Detection dogs work in a variety of fields. Most people are familiar with the police K9s trained to sniff out bombs and drugs. One lesser known type of detection dog is working to improve the health of local waterways and protect the environment by sniffing out dangerous bacteria. Crush is an 8-year-old dog that, along with her handler, works for Environmental Canine Services in Bellingham, Washington, where Crush was trained to sniff out human fecal coliform bacteria. This contamination, which usually occurs due to leaky septic tanks or failing sewage lines, can cause serious illnesses if people consume it. It also harms fish and other wildlife.
To determine where the bacteria enter the water, authorities take multiple samples and present them to Crush. When she detects the presence of fecal coliform bacteria, she lies down to alert her handler. The samples are then sent to a lab for verification. Crush and dogs like her have an accuracy record of 98 percent.
Sewage-sniffing dogs are becoming popular in environmental control circles. While there are other methods of testing that can determine the source of water contamination, those methods are typically slower and more expensive than using a dog. The California-based Environmental Canine Services teams have worked in 10 different states, with similar teams on the job in New England.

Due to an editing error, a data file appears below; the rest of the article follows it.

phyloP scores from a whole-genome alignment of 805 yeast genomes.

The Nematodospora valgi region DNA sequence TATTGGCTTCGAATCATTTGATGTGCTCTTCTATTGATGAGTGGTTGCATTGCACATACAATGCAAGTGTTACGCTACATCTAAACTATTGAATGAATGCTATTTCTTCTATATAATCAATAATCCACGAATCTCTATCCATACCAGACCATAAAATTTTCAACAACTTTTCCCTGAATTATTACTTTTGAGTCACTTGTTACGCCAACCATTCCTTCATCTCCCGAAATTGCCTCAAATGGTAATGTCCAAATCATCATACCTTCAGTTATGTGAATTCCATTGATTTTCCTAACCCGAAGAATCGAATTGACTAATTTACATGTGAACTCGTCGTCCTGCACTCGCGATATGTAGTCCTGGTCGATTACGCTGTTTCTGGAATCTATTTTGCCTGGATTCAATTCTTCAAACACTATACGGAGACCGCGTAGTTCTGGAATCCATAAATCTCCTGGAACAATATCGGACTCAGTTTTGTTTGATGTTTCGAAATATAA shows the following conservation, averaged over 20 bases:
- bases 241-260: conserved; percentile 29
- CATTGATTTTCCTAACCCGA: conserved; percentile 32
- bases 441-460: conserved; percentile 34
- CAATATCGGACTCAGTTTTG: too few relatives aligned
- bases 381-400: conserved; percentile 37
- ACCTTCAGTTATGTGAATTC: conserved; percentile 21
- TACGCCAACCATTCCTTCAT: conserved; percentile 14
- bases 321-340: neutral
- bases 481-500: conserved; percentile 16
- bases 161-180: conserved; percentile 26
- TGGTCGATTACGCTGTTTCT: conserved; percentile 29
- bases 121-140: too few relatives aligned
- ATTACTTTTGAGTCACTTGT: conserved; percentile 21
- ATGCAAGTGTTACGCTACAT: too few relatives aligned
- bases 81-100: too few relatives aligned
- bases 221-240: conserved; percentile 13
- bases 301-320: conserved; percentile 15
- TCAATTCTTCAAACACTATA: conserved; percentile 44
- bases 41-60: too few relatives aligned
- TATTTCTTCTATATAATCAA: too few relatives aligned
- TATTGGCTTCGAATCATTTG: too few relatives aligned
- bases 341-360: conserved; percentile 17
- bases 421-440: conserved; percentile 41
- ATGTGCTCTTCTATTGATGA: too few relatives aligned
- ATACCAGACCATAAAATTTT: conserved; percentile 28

The training works because of the amazing canine nose. Dogs’ sense of smell is approximately 1,000 times greater than that of a human, and they are capable of amazing scent discrimination. Crush can tell the difference between human and livestock waste, and she can ignore other pollutants, such as detergents. Her incredible nose can detect even trace amounts of waste. The training is similar to the nose work training that other detection dogs receive, with the dogs trained by turning the search into a game. Crush and other sewage-sniffing dogs use their amazing sense of smell to keep our waterways healthy. Learn about other amazing detection dogs using their abilities to sniff out cancer.
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